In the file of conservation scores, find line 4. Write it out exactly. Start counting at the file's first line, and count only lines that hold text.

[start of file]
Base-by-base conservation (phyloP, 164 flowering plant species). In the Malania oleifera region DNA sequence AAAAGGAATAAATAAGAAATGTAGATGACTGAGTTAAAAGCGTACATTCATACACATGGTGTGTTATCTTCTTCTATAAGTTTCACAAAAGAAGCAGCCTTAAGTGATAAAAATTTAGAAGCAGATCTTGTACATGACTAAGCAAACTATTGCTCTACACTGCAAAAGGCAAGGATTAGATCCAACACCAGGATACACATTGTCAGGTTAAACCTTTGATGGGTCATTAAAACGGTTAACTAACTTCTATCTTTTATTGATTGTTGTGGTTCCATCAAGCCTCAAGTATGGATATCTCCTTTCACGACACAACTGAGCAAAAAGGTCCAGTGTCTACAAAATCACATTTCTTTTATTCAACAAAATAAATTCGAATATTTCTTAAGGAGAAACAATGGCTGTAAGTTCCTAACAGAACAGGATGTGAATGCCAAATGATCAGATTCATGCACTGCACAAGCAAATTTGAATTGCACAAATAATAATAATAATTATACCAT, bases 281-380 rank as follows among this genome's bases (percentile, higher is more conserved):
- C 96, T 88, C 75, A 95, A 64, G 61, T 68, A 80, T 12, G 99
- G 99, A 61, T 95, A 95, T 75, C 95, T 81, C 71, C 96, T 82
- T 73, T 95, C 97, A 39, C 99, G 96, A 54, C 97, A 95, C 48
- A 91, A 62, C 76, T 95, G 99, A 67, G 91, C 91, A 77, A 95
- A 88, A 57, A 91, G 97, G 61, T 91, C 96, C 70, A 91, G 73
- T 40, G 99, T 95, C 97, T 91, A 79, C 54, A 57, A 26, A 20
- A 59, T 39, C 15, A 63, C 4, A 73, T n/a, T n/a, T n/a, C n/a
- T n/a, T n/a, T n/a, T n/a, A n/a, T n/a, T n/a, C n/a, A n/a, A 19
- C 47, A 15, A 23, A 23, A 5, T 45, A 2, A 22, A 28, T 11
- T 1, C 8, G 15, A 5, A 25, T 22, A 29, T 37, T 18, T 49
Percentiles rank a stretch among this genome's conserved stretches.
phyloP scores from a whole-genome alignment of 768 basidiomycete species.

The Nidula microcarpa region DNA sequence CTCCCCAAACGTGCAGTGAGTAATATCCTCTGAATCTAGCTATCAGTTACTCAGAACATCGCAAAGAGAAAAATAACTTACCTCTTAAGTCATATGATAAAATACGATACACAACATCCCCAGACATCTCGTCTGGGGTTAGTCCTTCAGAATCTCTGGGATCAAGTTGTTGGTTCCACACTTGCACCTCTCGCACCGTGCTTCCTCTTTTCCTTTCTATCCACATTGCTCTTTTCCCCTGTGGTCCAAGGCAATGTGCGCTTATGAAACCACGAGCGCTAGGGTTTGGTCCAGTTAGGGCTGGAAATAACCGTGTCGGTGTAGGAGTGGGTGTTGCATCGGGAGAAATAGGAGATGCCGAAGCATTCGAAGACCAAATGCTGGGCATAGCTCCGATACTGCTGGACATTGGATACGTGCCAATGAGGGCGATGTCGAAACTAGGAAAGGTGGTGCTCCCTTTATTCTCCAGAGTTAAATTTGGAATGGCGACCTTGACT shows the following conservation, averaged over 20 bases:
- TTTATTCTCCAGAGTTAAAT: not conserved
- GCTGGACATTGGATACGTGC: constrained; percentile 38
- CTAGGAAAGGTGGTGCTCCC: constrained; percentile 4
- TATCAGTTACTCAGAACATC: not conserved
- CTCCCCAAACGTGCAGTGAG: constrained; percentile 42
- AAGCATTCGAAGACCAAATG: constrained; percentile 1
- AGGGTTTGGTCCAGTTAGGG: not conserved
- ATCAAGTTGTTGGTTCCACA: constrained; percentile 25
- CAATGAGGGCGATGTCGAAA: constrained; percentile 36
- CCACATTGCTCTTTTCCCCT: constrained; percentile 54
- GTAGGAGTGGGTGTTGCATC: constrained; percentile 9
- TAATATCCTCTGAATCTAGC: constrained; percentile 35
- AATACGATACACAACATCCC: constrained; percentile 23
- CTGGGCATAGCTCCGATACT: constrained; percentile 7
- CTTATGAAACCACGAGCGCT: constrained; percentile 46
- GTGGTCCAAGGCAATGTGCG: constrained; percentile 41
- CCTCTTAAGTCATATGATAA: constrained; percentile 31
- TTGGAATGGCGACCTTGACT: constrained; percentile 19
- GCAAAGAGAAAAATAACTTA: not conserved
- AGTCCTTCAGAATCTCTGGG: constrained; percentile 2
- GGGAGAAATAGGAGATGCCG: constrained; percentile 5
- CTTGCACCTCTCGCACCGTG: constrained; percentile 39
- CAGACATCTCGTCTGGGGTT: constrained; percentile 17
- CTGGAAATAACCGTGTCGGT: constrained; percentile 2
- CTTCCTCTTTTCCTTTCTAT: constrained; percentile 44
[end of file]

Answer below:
- T 73, T 95, C 97, A 39, C 99, G 96, A 54, C 97, A 95, C 48